Tuesday, May 15, 2007

Scaling Rails - Notes from Silicon Valley Ruby on Rails Meetup

Some websites are launched by getting it on TechCrunch, Digg, Reddit
etc. In such cases there is no time to grow organically.


1. The Adventures of Scaling Rails -
http://poocs.net/2006/3/13/the­adventures­of ­scaling­stage­1
2. Stephen Kaes "Performance Rails" - http://railsexpress.de/blog/f
3. RobotCoop blog and gems -
4. OReilly's book "High Performance MySQL

This presentation's focus is on what's different from previous
writings. For comprehensive overview refer the above resources.

Scribd.com was in launched in march, 07. It is the "YouTube" for
documents and it handles around 1 Million requests per day.

Current Scribd Architecture

1 Web Server
3 Database Servers
3 Document Conversion Servers
Test and Backup machines
Amazon S3

Server Hardware

Dual, dual core woodcrests at 3 Gz
16 GB of memory
4 15K SCSCI hard drives in a RAID 10
Disk speed is important. Don't skimp; you're not Google, and it's
easier to scale up than out.
Hosted by Softlayer.


Memcached, RobotCoop's memcache-client
Stefan Kaes' SQLSessionStore - This is the best way to store peristent sessions.
Monit, Capistrano

They ran tests and found out that fragment caching improved
performance for their web app.

How to Use Fragment Caching

Consider only the most frequently accessed pages.
Look for pieces of the page that don't change on every page view and
are expensive to compute

Just wrap them in a
<% cache('keyname') do %>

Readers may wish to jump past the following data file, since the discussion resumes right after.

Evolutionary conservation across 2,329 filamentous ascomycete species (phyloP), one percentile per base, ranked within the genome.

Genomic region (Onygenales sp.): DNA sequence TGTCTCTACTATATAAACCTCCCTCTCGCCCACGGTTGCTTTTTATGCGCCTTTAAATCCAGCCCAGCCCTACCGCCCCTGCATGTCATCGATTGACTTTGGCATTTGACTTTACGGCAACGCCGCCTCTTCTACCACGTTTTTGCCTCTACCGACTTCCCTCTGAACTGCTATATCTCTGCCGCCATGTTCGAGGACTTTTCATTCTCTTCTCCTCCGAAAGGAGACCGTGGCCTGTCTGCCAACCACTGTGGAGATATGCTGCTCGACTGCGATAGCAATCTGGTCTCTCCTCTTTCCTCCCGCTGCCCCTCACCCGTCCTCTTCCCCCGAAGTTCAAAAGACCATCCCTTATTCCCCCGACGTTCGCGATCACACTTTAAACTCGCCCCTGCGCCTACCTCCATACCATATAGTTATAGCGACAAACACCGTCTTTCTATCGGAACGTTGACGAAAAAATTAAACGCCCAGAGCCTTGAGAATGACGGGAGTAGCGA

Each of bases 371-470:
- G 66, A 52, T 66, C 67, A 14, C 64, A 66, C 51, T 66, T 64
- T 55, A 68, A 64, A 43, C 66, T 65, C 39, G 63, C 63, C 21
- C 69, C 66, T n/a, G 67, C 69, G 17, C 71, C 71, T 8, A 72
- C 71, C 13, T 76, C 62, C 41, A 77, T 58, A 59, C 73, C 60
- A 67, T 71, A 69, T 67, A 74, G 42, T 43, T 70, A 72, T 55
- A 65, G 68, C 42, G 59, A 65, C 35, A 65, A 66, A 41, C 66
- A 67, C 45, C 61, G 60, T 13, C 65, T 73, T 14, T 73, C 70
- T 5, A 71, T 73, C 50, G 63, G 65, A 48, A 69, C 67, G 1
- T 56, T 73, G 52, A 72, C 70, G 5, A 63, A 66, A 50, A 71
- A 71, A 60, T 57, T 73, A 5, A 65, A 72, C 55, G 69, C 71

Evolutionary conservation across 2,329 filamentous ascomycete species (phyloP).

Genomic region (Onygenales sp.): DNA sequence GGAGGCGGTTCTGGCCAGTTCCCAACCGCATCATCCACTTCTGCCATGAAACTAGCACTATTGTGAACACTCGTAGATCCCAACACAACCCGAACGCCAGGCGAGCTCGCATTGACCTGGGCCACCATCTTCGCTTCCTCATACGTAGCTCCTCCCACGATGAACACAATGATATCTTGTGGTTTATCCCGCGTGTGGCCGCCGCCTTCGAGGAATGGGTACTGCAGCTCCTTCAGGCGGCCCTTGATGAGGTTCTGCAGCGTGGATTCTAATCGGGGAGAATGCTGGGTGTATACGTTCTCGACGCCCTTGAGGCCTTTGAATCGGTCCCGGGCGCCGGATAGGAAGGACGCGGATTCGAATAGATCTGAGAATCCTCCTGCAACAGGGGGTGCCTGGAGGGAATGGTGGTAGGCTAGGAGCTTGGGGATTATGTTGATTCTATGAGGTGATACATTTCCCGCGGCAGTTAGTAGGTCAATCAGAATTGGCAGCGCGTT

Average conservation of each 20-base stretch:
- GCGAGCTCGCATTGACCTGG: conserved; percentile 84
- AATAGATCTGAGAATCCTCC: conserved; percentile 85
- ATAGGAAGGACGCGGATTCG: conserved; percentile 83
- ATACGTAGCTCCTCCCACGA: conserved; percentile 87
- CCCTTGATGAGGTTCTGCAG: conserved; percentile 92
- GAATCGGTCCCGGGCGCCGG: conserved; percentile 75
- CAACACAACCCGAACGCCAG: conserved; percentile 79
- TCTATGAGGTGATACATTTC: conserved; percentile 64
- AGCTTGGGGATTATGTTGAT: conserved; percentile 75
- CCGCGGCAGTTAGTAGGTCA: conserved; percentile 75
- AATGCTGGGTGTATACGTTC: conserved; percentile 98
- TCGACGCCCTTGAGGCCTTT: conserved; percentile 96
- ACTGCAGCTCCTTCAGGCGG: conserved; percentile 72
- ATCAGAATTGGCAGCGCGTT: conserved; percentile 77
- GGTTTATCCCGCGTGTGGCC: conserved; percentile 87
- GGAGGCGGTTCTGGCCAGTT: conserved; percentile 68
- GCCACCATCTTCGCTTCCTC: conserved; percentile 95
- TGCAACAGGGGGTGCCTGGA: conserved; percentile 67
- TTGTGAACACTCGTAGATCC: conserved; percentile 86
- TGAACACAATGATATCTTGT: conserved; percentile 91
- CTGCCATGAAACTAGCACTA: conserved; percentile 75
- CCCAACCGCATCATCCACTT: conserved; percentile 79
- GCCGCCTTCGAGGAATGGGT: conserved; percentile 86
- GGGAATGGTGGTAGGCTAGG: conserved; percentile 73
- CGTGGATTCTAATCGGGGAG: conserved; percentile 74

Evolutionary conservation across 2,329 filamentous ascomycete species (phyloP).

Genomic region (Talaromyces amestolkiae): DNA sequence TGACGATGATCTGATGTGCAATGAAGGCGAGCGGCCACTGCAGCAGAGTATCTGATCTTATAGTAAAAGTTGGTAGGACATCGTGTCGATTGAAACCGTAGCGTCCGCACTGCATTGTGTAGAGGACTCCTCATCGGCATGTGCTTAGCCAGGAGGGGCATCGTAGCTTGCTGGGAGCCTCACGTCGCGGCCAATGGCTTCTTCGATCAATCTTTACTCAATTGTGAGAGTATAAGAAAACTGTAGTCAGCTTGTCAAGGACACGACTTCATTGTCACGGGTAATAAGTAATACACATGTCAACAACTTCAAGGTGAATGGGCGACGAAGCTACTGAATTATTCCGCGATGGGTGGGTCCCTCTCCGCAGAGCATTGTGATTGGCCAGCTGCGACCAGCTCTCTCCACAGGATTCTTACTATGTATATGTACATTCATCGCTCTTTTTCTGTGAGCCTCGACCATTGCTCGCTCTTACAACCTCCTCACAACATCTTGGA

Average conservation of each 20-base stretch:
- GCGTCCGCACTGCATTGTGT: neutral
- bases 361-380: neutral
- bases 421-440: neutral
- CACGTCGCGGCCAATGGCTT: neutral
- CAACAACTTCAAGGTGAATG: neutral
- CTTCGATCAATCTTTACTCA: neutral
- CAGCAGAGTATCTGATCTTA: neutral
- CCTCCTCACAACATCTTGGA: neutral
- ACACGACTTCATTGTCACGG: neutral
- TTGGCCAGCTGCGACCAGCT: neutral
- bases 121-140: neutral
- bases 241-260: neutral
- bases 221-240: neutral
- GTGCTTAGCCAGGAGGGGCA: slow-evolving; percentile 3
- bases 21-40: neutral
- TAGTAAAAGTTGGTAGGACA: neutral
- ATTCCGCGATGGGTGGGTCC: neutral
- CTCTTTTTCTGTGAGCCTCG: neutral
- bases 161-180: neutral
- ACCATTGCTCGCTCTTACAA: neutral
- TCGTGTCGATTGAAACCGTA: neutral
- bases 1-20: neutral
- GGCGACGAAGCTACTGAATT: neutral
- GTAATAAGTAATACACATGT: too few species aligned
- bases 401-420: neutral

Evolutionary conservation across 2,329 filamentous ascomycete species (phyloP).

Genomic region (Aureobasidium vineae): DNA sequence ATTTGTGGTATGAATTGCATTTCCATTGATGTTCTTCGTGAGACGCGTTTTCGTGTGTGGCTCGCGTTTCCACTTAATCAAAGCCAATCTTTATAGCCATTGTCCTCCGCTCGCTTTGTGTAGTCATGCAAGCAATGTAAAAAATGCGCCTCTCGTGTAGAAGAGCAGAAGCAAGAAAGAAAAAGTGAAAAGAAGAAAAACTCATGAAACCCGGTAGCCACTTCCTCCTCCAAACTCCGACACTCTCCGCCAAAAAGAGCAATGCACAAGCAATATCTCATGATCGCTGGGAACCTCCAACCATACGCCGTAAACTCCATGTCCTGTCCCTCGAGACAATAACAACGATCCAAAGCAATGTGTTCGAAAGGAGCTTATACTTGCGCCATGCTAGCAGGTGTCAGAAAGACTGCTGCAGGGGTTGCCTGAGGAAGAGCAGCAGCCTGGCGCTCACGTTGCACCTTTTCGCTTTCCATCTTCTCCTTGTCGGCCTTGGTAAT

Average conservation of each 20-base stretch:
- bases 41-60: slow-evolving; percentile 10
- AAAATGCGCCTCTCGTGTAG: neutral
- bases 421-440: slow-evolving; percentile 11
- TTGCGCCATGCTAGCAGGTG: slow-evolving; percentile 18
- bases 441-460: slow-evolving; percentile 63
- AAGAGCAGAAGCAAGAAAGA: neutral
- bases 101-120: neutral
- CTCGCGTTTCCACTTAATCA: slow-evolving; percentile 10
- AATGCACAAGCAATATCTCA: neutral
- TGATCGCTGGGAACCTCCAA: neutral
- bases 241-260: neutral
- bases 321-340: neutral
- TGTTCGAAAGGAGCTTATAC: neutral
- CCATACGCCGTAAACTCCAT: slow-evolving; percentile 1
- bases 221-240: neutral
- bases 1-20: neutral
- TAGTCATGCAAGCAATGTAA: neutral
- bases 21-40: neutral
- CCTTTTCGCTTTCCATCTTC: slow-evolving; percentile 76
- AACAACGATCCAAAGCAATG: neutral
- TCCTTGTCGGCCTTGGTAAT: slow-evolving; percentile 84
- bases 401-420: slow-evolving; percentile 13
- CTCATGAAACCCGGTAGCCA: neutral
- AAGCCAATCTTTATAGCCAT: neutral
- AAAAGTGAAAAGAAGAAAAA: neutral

<% end %>
Do timing test before and afterwards; backtrack
unless significant performance gains

Expiring fragments - 1. Time based

Use memcached for storing fragments
It gives better performance
It is easier to scale to multiple servers
Most importantly: It allows time­based expiration

Use plugin http://agilewebdevelopment.com/plugins/memcache_fragments_with_time_e...
Dead easy:
<% cache 'keyname', :expire => 10.minutes do %>
<% end %>

Expiring fragments - 2. Manually

No need to serve stale data
Just use: Cache.delete("fragment:/partials/whatever")
Clear fragments whenever data changes
Again, easier with memcached

They also discussed about how to use 2 database servers with Rails
app. For more information you can see the slides at

Q & A

They use SWF open source plugin for uploading documents (it allows
multiple docs to be uploaded simultaneously)

They pay only $100 monthly for Amazon S3 for 5 tera bytes of b/w
usage. Downside of using Amazon S3 is that they cannot generate
analytics for that part of the app.

The uploaded files goes to a queue and is processed in the background.
So the documents don't appear immediately on the site if the load is

Tip from the first presentation on CacheBoard: It uses backgroun drb
plugin by Ezra for exporting documents in XML format.

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